Bloggernacle Classics, a Continuing Series
It is time once again for the young students of the Bloggernacle to open their notepads and prepare for study, as I present the second installment of my fledgling series, Bloggernacle Classics. You may recall the first entry revolved around the exploits of BCC’s own Aaron B., who has recently returned from the ranks of the Emeriti to grace BCC’s screen on a more regular basis. Today, my subject matter is the R-Rated Movie. However, the purpose here is history, not doctrine; therefore, the pros and cons, the virtues and evils, of R-rated movies will not be reviewed.
Although it is not specifically mentioned in some of the seminal Bloggernacle literature, virtually all of the R-rated movie debates in Mormondom are a result of the following quote:
We counsel you, young men, not to pollute your minds with such degrading matter, for the mind through which this filth passes is never the same afterwards. Don’t see R-rated movies or vulgar videos or participate in any entertainment that is immoral, suggestive, or pornographic. Don’t listen to music that is degrading.
Ezra Taft Benson, “To the ‘Youth of the Noble Birthright’”, Ensign, May 1986 (reporting the proceedings of Priesthood Session, 156th Annual General Conference)
Incidentally, this quote was used as a Friday Firestorm topic in August, 2007, and resulted in 183 responses, including a marvelous contribution from Ray, where he exhorts everyone to avoid turning the thread into a debate about ETB’s political views, then debates ETB’s political views for several comments, and then apologizes for doing exactly what he told everyone else not to do.
The earliest post I found (admittedly, I didn’t get into the smaller solo blogs) which addresses the R-Rated Movie debate is a short-ish posting from Russell Arben Fox in February 2004. This post focuses on a newspaper interview in which BYU Religion Professor Robert Millet said that, while he usually does not watch R-rated films, he would be attending “The Passion of the Christ” with clergy from various religious organizations. Said Millet, “This isn’t Freddy Krueger. This is Jesus Christ.”
Nevertheless, RAF’s post is also important historically for more than being one of the first posts to address this topic. It also introduces students of the R-Rated Movie debate to Bob Caswell’s take on R-Rated movies: “I always love discussing the ‘R’ rating even if in some aspects it’s been beat to death.”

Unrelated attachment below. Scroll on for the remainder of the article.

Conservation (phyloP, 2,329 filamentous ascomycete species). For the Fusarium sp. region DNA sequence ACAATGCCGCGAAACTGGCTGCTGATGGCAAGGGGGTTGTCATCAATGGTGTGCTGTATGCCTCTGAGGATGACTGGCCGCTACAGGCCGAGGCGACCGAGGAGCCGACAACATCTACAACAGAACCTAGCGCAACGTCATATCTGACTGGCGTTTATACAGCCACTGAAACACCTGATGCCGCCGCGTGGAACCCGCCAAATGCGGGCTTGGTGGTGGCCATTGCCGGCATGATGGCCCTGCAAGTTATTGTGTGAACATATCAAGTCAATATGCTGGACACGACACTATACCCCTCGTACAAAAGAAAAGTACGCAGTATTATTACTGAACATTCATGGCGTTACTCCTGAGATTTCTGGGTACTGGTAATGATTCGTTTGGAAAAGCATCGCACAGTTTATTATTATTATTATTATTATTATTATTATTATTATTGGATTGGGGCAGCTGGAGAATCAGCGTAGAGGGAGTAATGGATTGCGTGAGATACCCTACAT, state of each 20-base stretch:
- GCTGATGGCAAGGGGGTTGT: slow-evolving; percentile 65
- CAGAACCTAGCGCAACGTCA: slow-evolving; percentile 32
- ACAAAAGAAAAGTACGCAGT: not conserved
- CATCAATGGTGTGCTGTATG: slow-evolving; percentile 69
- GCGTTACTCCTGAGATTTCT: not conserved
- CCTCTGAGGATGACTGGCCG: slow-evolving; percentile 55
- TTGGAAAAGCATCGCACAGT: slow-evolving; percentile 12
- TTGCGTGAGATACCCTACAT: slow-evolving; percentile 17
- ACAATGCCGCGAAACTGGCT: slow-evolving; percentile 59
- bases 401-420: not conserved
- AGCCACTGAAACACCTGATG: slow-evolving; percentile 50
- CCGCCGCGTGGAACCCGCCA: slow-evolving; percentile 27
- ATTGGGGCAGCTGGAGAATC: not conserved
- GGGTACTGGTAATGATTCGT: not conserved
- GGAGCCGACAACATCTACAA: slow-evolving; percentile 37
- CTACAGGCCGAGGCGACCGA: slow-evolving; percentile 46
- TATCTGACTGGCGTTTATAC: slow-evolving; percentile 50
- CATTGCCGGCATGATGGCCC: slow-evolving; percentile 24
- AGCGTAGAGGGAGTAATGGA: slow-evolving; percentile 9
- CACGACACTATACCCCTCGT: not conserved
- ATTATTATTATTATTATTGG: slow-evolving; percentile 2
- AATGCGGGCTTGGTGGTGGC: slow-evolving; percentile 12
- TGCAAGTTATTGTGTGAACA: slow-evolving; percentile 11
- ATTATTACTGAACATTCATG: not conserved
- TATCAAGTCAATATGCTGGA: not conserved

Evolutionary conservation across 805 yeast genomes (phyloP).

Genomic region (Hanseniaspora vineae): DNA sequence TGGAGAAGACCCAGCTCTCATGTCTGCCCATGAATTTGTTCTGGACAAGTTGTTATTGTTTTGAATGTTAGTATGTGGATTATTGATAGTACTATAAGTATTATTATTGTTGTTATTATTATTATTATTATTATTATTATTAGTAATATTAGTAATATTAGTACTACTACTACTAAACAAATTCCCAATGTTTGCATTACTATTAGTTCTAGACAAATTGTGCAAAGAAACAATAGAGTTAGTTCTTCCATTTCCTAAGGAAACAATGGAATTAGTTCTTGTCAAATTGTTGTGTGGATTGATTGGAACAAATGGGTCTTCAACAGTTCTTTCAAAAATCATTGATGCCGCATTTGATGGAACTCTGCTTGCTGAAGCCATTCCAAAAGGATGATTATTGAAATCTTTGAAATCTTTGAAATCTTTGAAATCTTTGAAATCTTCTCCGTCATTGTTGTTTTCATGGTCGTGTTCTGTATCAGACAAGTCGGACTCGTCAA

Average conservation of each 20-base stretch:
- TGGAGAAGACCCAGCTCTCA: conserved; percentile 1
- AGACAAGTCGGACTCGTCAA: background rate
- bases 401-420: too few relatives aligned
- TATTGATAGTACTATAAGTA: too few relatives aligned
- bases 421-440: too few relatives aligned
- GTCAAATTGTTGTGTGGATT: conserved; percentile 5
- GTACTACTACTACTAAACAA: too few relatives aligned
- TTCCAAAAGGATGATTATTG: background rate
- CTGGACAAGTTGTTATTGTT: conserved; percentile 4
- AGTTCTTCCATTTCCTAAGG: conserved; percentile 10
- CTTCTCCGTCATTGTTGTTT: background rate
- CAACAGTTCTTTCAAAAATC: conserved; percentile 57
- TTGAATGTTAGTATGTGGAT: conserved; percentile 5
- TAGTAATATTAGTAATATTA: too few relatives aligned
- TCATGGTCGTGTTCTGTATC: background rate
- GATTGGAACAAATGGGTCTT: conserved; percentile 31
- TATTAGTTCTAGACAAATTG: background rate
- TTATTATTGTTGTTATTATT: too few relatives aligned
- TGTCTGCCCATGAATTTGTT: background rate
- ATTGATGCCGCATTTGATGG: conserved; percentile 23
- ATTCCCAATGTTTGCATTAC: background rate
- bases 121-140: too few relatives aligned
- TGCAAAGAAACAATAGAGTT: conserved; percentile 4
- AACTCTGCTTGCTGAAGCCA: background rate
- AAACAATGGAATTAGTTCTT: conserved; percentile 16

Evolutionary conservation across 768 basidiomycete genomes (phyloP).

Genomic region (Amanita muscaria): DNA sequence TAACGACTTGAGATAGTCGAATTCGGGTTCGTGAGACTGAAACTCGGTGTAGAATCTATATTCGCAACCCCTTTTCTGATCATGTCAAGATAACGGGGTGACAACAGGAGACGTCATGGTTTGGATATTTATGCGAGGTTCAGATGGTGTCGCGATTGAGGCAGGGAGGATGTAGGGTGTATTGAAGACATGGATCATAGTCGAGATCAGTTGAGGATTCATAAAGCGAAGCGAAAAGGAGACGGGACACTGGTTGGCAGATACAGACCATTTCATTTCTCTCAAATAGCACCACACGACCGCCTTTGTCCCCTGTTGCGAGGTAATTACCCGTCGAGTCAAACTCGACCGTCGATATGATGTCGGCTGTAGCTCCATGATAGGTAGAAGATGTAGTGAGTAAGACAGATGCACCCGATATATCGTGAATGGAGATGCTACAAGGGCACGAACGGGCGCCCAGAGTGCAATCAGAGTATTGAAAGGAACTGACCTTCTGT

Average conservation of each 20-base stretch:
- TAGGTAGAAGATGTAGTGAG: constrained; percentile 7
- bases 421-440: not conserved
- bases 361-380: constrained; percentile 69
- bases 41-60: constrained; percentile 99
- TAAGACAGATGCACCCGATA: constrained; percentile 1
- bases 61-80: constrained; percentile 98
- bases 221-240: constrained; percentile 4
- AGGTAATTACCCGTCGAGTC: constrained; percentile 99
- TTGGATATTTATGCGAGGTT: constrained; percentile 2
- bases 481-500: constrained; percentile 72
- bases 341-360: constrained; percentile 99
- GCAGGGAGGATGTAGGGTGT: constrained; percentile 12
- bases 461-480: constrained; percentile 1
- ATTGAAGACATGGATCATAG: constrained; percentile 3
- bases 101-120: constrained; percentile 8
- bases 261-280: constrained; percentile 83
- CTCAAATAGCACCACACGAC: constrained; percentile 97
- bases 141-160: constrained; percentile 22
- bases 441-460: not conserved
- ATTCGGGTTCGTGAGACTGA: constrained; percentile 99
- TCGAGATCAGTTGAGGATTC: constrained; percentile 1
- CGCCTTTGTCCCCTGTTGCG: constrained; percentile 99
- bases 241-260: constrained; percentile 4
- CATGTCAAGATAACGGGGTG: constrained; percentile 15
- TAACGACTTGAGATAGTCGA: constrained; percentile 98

While various other authors have contributed comments and posts on this subject, perhaps no single individual has weighed in as frequently, as passionately, or as creatively as Rusty Clifton at Nine Moons. In October 2004, just prior to several other posts centered on the Passion of the Christ, Rusty wrote the following:
I’m distracted. And a bit peeved. I’ve been working on a post for some time now. It has great spiritual significance to me and have been formulating it in a way that I hope makes sense for those who might read it. However, tonight something has come up.
It has almost zero spiritual significance to me (and most members for that matter) and I am barely going to spell check this thing before posting it. Why would I post this one over the other? Because I’m so bothered I can no longer concentrate on that other post, no longer concentrate on school, not on work, not on seminary, I don’t even remember my wife’s name!
I found out tonight that the bishop of a close friend of ours has committed all the men in the ward to … never watch an R-rated movie ever again. Also, to never watch a PG-13 rated movie without his wife’s permission…I vehemently object to A) the bishop committing members of his ward to the living of a non-commandment, non-church policy, non-doctrinal, non-recently-mentioned-in-an-official-setting-to-establish-it-as-anything-remotely-like-a-commandment,-church-policy,-or-doctrine…
…When did “no R-rated movies” become church doctrine, policy, or commandment?…My biggest objection to this whole charade is why didn’t the bishop commit them to something that could actually increase their spirituality rather than trying to help them avoid becoming “more bad”? Why not, “will you commit to finding someone to talk with the missionaries within two months?” or “will you commit to going to the temple once a month for the next six months?” or “will you commit to studying your scriptures every day for the next month?”